The first answer I most frequently heard in the business environment was that “we were appointed/promoted there”. The second most common was that “we are reporting to the same manager”. The third is “to deliver one or more targets”. Most teams spend their entire life cycle confined within these restraints. And they sometimes produce good results, other times poorer results, but they fall short of delivering sustained high performance.

There are only a handful of teams which have leaders who initiate, fuel and finalize deeper conversations of clarification and alignment. These conversations are needed because the first level of the correct answer is that any team exists to create value for someone outside of it. But from this point onwards, the conversation is not that simple anymore. There is an exercise you can do within your team, that I frequently do with my clients: ask each member to write one’s answer to 3 questions, without talking to others about this beforehand: for whom should the team you are leading create value, what kind of value for each separate stakeholder, and what is the hierarchy of importance of these stakeholders? Then compare the results. It is a very good starting point so that the team can give its best answer to the question “why are we here?”.

Moreover, this exercise also creates the premise for a correct answer to another question that is essential for a team’s performance: what do we need to do together and what do we need to do separately in order to create the value we want for each individual stakeholder?

The notion of team has in its core the interdependency for a common goal. I am going to do a short, hopefully useful, digression now, on something that I’m struggling with for quite a while.

Almost every book and article about team performance encourages the business environment to follow the examples set by teams in domains like sports, medicine, army or arts (orchestras, dance crews, theatre etc). They are all very good sources of inspiration, if we can correctly comprehend their limitations. The intrinsic characteristics of a team’s performance, be it a sports team, a surgical or a musical one, are that they are always performing in a well-defined space, in a clearly defined period of time, with all the members in direct contact throughout the activity, so that the team can course-correct in real time any deviation made by one of its members, or can together exploit any of its members’ success.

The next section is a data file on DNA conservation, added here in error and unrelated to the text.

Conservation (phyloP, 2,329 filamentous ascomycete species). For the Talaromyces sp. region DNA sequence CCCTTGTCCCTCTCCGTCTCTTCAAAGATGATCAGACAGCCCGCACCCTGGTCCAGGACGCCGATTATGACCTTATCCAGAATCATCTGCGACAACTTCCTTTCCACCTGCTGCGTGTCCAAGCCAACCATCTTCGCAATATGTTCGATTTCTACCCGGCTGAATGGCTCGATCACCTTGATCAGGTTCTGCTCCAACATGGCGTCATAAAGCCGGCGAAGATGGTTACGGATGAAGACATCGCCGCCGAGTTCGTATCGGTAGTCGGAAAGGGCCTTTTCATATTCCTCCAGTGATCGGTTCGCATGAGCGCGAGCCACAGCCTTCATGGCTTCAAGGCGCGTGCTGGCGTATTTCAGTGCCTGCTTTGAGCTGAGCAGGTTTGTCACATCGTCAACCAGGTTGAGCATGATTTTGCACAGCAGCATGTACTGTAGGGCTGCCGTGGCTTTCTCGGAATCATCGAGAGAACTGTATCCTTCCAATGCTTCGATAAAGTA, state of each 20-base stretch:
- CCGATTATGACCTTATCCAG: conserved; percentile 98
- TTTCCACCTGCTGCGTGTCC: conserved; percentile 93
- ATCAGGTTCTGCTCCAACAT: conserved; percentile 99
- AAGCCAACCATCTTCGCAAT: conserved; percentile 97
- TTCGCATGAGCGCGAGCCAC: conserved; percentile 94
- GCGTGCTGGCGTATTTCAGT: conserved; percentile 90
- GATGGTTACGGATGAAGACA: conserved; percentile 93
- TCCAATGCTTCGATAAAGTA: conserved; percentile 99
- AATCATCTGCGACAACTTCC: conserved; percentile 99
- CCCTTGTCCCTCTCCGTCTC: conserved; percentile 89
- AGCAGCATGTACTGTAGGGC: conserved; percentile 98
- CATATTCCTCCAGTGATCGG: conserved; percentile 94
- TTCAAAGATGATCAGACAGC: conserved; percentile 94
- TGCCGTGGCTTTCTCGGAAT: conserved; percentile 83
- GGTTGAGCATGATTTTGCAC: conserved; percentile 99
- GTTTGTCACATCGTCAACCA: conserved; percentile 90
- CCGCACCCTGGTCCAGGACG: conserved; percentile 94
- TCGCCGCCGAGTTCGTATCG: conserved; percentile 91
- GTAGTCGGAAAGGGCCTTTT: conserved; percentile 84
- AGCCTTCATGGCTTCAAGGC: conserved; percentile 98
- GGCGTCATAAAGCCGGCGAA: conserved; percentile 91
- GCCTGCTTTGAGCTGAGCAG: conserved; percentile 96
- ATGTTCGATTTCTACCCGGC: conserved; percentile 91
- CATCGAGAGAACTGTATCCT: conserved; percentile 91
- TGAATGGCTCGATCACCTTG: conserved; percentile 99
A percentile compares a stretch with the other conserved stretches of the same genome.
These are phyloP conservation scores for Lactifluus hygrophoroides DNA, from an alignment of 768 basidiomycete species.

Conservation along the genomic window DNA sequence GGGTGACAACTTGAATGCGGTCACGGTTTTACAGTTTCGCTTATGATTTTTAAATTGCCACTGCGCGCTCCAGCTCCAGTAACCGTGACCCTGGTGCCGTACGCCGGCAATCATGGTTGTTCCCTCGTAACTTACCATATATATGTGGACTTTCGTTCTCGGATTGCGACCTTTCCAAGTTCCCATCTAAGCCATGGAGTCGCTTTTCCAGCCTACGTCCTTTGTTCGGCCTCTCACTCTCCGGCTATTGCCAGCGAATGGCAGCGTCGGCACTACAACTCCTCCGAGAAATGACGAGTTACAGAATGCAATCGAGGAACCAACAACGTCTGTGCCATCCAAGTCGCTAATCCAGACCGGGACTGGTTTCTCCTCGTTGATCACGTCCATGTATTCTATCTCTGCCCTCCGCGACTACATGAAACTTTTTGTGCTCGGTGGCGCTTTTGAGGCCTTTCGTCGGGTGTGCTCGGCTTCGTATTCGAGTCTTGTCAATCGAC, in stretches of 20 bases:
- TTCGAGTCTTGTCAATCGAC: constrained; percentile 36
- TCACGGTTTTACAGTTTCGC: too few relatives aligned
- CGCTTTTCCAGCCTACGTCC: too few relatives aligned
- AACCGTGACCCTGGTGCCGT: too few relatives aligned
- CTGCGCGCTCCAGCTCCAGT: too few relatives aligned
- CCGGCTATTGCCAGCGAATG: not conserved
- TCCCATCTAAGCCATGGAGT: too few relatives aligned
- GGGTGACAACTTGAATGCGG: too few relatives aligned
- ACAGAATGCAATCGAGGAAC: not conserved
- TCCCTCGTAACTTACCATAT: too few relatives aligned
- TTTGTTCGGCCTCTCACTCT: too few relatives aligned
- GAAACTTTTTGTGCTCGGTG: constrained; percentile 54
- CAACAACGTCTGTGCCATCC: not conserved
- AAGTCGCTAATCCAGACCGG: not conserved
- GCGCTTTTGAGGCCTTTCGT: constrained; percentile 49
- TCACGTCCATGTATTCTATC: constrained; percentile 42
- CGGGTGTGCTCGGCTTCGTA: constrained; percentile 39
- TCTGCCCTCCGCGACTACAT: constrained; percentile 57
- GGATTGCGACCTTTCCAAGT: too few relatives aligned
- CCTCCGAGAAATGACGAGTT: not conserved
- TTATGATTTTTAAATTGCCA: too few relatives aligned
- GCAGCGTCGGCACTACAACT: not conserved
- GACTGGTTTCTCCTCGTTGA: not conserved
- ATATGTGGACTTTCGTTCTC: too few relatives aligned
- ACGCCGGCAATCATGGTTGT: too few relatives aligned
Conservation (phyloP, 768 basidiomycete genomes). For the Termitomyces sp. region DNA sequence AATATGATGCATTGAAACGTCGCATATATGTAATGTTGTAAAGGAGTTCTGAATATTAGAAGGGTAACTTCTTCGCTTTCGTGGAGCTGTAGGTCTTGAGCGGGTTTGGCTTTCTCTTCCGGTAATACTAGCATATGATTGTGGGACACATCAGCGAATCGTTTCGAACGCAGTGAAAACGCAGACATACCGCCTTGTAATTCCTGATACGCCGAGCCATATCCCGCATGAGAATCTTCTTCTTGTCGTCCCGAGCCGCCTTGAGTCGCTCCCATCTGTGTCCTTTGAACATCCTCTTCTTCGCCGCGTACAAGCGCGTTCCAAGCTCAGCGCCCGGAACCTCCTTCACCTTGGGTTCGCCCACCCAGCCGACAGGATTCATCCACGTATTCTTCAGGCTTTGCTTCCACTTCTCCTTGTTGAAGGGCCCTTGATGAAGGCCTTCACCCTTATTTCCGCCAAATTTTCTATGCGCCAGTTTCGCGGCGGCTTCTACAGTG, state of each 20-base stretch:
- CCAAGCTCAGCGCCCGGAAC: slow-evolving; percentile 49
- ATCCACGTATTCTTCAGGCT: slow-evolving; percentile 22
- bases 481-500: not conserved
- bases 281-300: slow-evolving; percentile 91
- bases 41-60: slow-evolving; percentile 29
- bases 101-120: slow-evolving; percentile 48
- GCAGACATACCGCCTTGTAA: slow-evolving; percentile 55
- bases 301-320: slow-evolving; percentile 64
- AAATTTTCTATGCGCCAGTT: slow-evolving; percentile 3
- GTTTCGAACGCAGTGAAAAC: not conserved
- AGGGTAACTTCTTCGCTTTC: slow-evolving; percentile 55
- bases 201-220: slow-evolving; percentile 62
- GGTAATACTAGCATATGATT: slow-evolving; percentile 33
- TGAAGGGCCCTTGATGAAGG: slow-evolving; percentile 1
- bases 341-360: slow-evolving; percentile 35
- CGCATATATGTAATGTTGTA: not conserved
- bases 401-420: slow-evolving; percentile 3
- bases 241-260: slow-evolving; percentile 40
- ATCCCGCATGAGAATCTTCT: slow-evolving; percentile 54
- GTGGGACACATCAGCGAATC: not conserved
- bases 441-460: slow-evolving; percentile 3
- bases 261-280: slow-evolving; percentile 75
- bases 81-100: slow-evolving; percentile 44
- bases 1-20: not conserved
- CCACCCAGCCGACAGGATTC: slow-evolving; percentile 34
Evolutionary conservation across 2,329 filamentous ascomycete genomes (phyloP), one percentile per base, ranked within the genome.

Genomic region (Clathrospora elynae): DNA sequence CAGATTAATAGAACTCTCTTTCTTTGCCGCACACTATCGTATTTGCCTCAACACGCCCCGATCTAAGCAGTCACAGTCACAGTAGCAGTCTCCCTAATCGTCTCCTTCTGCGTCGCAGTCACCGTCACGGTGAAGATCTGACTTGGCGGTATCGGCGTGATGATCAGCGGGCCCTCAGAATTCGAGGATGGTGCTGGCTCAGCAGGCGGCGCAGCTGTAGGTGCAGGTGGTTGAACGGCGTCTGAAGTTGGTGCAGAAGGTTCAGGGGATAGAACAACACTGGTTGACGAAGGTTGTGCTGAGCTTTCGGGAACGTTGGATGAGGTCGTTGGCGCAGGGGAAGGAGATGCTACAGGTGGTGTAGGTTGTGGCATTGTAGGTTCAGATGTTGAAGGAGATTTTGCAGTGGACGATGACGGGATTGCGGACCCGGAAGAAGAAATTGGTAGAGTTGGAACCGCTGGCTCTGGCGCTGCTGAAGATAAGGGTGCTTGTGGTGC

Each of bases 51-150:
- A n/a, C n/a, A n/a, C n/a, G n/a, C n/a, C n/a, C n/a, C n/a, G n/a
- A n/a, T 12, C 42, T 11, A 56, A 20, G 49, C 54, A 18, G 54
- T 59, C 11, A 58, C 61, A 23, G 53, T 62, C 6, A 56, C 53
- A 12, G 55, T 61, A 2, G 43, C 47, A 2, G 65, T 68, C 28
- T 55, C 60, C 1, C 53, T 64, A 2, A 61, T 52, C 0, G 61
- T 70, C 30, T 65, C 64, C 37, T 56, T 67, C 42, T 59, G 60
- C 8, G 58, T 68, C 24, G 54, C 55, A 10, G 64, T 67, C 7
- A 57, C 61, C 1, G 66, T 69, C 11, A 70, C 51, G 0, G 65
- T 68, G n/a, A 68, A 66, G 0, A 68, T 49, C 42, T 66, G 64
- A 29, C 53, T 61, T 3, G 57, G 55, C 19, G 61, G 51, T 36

None of these preconditions is valid for the vast majority of the teams in the business environment. Beyond the team meetings, each member contributes to the team’s performance from a different place, in a different time, and not being connected, de facto and in real time to the achievements, failures, or deviations of other members of the team. The majority of communications inside a team is asynchronous.

These major framework differences create substantial differences in dynamics, structures, processes and results. An important thing we can learn from the examples above is that a team becomes stronger as it does more things together, in the same place, time, and in direct contact. In the natural life of a business team, especially at the top levels, this barely ever happens organically. Meetings are considered a necessary evil. It takes a leader who correctly understands the mechanisms of performance and who is seeking, together with the team, the answer to the question: what motivating result can we produce by working all together, really together? These opportunities can be about current operations, about new projects, or about extraprofessional projects. The important thing is for the team to produce a relevant result within these 3 constraints: place, time, direct contact.

These being said, the effectiveness of a team is also informed by its efficiency. For this, a successful leader always has this question on the table: what is the smallest number of people who can produce a result a stakeholder needs from the team? This answer is apparently pulling in a contrary direction to the one above. I say apparently because, in the reality of the highest performing teams, these two answers are perfectly complementary.  It means that, to all members, it is clear and motivating what, when and where they need to do together, and what, when and where they need to do individually or in smaller sub-teams in order to create the value each stakeholder needs.

One last thought about stakeholders: the most difficult thing for the leadership teams I have worked with was to differentiate between the team’s stakeholders and the organization’s stakeholders. The first reflex is to overlap them, and this doesn’t help because it’s not real. A team’s stakeholders are the people and entities the respective team can directly affect through its activity and results. Which is frequently different from the people and entities the organization affects through its activity and results.  The impact of the correct decision here can have very important consequences. For one of my clients, the effect of this conversation in the leadership team was remodelling the entire management structure of the company. For another client of mine, one of the stakeholders considered relevant for the leadership team was the planet. Here the effect was a conversation that would help us come back with our feet on the ground.

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